Club Drugs & Raves
What are club drugs?
The term “club drugs” has been used in the past to refer to drugs primarily
used by young adults at dance clubs and raves. Club drugs are still rampant in
these settings, but are also appearing in other social settings within our
communities, such as in bars, on college campuses, and at high school parties or
gatherings. Club drugs often appear at events for young adults that are
advertised as “non-alcoholic functions” in which parents assume the attendees
will be supervised and safe. Club drugs include, but are not limited to, MDMA
(Ecstasy), LSD, methamphetamine, GHB, ketamine, and Rohypnol. Other drugs such
as marijuana and alcohol are also popular at clubs or raves. Poly-drug use is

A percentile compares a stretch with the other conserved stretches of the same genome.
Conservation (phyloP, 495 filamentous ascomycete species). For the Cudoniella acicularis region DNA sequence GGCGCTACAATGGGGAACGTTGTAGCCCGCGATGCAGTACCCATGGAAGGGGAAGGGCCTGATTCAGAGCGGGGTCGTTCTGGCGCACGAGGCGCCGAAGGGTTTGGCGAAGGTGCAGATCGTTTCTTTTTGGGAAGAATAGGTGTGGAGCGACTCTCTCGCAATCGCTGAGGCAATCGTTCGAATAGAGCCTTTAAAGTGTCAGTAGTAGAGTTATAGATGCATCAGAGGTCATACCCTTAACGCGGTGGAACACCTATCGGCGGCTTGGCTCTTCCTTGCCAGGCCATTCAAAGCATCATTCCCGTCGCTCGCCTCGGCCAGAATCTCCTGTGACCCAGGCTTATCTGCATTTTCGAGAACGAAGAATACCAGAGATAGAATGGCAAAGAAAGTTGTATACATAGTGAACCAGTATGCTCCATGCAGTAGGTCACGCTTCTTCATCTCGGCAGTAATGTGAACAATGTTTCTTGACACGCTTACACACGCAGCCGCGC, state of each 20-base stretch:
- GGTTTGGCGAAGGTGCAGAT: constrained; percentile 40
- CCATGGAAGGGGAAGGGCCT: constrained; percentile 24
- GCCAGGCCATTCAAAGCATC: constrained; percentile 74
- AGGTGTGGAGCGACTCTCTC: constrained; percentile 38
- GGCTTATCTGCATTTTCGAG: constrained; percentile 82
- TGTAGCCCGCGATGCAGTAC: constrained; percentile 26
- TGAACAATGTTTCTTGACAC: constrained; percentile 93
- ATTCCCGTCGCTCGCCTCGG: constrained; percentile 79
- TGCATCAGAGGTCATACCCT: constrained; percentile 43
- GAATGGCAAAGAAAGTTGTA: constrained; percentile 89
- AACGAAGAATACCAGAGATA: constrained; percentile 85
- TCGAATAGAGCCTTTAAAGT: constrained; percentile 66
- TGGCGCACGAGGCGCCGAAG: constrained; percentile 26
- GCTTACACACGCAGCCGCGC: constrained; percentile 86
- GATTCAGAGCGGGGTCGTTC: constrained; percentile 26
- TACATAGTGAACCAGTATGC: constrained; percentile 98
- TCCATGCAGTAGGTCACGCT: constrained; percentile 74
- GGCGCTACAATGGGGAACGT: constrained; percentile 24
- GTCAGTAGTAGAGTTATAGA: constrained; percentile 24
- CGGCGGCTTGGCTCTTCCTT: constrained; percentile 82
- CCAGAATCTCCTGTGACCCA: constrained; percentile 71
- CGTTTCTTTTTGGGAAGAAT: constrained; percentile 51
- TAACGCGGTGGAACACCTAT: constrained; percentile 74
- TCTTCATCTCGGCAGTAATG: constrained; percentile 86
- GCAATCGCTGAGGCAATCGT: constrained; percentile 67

also prominent: the effects of combining different substances often are
unpredictable and dangerous.
What is a rave?
Raves are all night dance parties that originated in Europe in the mid 1980s.
After gaining popularity among teens and young adults in the 1990's, organizers
of raves (or 'free parties' as they are labeled by some promoters today)
continue to put them on and they have become more sophisticated. Raves are
attended mostly by teens, some who dress in baggy clothes and costumes and wear
colorful candy or plastic necklaces as was common when the rave culture began.
Today, most rave-goers dress casually and raves attract a wide audience. Raves
are usually held, frequently on short notice, in locations such as empty
warehouses, fields, and dance clubs. Raves, attended in small or massive
numbers, typically begin at dusk and end at dawn.